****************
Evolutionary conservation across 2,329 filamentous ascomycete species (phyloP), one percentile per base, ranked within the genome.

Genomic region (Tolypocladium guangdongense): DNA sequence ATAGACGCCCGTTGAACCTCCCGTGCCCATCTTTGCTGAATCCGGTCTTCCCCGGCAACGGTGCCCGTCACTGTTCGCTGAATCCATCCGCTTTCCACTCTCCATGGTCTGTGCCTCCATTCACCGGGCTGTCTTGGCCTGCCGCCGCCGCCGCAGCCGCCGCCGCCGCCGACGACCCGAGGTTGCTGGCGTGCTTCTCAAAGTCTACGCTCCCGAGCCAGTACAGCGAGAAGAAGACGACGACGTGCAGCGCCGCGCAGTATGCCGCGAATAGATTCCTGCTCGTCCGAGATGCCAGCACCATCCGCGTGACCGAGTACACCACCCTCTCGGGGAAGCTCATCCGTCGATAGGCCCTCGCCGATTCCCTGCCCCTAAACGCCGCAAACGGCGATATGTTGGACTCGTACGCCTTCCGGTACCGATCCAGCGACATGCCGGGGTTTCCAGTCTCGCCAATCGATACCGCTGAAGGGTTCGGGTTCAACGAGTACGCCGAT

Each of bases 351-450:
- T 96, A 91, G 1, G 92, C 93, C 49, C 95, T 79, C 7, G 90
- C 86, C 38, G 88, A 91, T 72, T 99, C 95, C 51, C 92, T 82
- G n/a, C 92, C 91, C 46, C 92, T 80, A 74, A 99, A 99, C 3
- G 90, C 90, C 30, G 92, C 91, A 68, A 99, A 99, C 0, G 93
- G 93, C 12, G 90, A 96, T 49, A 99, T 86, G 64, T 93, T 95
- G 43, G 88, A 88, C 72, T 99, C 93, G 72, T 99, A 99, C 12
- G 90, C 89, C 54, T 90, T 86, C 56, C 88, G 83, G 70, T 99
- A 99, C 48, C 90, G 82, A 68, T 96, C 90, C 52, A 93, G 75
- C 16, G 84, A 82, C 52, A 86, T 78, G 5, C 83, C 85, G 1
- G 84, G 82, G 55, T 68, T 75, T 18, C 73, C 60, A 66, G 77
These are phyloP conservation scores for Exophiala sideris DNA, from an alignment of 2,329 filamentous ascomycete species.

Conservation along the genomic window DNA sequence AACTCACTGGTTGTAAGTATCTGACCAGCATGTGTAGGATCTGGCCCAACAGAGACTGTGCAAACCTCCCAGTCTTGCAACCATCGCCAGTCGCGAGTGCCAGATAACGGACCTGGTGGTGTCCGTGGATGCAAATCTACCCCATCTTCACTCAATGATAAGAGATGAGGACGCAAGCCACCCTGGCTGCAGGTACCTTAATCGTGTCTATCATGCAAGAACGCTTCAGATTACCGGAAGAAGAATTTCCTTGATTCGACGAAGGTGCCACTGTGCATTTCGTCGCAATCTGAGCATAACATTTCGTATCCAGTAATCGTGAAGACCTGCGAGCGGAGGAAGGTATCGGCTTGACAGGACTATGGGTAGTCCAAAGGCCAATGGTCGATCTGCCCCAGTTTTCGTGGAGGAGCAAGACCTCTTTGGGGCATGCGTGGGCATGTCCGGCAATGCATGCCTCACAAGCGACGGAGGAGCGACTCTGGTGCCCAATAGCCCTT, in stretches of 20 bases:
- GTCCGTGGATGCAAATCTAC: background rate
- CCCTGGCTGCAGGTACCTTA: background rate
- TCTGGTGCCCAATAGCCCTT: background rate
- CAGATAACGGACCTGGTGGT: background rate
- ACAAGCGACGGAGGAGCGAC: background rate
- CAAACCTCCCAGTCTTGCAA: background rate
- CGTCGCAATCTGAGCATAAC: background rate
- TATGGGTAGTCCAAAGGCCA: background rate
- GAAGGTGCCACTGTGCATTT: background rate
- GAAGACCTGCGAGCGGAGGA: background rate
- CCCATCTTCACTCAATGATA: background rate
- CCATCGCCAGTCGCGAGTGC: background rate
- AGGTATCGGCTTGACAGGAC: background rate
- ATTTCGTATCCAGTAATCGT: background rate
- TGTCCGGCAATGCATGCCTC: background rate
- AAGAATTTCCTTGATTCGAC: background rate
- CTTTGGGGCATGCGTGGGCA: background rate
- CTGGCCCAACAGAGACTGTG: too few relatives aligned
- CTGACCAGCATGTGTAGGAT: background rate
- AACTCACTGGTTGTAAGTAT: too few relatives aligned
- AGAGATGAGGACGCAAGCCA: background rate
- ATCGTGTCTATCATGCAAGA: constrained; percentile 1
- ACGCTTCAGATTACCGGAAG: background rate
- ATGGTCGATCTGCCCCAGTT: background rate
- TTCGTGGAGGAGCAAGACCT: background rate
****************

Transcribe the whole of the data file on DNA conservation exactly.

Evolutionary conservation across 2,329 filamentous ascomycete species (phyloP), one percentile per base, ranked within the genome.

Genomic region (Tolypocladium guangdongense): DNA sequence ATAGACGCCCGTTGAACCTCCCGTGCCCATCTTTGCTGAATCCGGTCTTCCCCGGCAACGGTGCCCGTCACTGTTCGCTGAATCCATCCGCTTTCCACTCTCCATGGTCTGTGCCTCCATTCACCGGGCTGTCTTGGCCTGCCGCCGCCGCCGCAGCCGCCGCCGCCGCCGACGACCCGAGGTTGCTGGCGTGCTTCTCAAAGTCTACGCTCCCGAGCCAGTACAGCGAGAAGAAGACGACGACGTGCAGCGCCGCGCAGTATGCCGCGAATAGATTCCTGCTCGTCCGAGATGCCAGCACCATCCGCGTGACCGAGTACACCACCCTCTCGGGGAAGCTCATCCGTCGATAGGCCCTCGCCGATTCCCTGCCCCTAAACGCCGCAAACGGCGATATGTTGGACTCGTACGCCTTCCGGTACCGATCCAGCGACATGCCGGGGTTTCCAGTCTCGCCAATCGATACCGCTGAAGGGTTCGGGTTCAACGAGTACGCCGAT

Each of bases 351-450:
- T 96, A 91, G 1, G 92, C 93, C 49, C 95, T 79, C 7, G 90
- C 86, C 38, G 88, A 91, T 72, T 99, C 95, C 51, C 92, T 82
- G n/a, C 92, C 91, C 46, C 92, T 80, A 74, A 99, A 99, C 3
- G 90, C 90, C 30, G 92, C 91, A 68, A 99, A 99, C 0, G 93
- G 93, C 12, G 90, A 96, T 49, A 99, T 86, G 64, T 93, T 95
- G 43, G 88, A 88, C 72, T 99, C 93, G 72, T 99, A 99, C 12
- G 90, C 89, C 54, T 90, T 86, C 56, C 88, G 83, G 70, T 99
- A 99, C 48, C 90, G 82, A 68, T 96, C 90, C 52, A 93, G 75
- C 16, G 84, A 82, C 52, A 86, T 78, G 5, C 83, C 85, G 1
- G 84, G 82, G 55, T 68, T 75, T 18, C 73, C 60, A 66, G 77
These are phyloP conservation scores for Exophiala sideris DNA, from an alignment of 2,329 filamentous ascomycete species.

Conservation along the genomic window DNA sequence AACTCACTGGTTGTAAGTATCTGACCAGCATGTGTAGGATCTGGCCCAACAGAGACTGTGCAAACCTCCCAGTCTTGCAACCATCGCCAGTCGCGAGTGCCAGATAACGGACCTGGTGGTGTCCGTGGATGCAAATCTACCCCATCTTCACTCAATGATAAGAGATGAGGACGCAAGCCACCCTGGCTGCAGGTACCTTAATCGTGTCTATCATGCAAGAACGCTTCAGATTACCGGAAGAAGAATTTCCTTGATTCGACGAAGGTGCCACTGTGCATTTCGTCGCAATCTGAGCATAACATTTCGTATCCAGTAATCGTGAAGACCTGCGAGCGGAGGAAGGTATCGGCTTGACAGGACTATGGGTAGTCCAAAGGCCAATGGTCGATCTGCCCCAGTTTTCGTGGAGGAGCAAGACCTCTTTGGGGCATGCGTGGGCATGTCCGGCAATGCATGCCTCACAAGCGACGGAGGAGCGACTCTGGTGCCCAATAGCCCTT, in stretches of 20 bases:
- GTCCGTGGATGCAAATCTAC: background rate
- CCCTGGCTGCAGGTACCTTA: background rate
- TCTGGTGCCCAATAGCCCTT: background rate
- CAGATAACGGACCTGGTGGT: background rate
- ACAAGCGACGGAGGAGCGAC: background rate
- CAAACCTCCCAGTCTTGCAA: background rate
- CGTCGCAATCTGAGCATAAC: background rate
- TATGGGTAGTCCAAAGGCCA: background rate
- GAAGGTGCCACTGTGCATTT: background rate
- GAAGACCTGCGAGCGGAGGA: background rate
- CCCATCTTCACTCAATGATA: background rate
- CCATCGCCAGTCGCGAGTGC: background rate
- AGGTATCGGCTTGACAGGAC: background rate
- ATTTCGTATCCAGTAATCGT: background rate
- TGTCCGGCAATGCATGCCTC: background rate
- AAGAATTTCCTTGATTCGAC: background rate
- CTTTGGGGCATGCGTGGGCA: background rate
- CTGGCCCAACAGAGACTGTG: too few relatives aligned
- CTGACCAGCATGTGTAGGAT: background rate
- AACTCACTGGTTGTAAGTAT: too few relatives aligned
- AGAGATGAGGACGCAAGCCA: background rate
- ATCGTGTCTATCATGCAAGA: constrained; percentile 1
- ACGCTTCAGATTACCGGAAG: background rate
- ATGGTCGATCTGCCCCAGTT: background rate
- TTCGTGGAGGAGCAAGACCT: background rate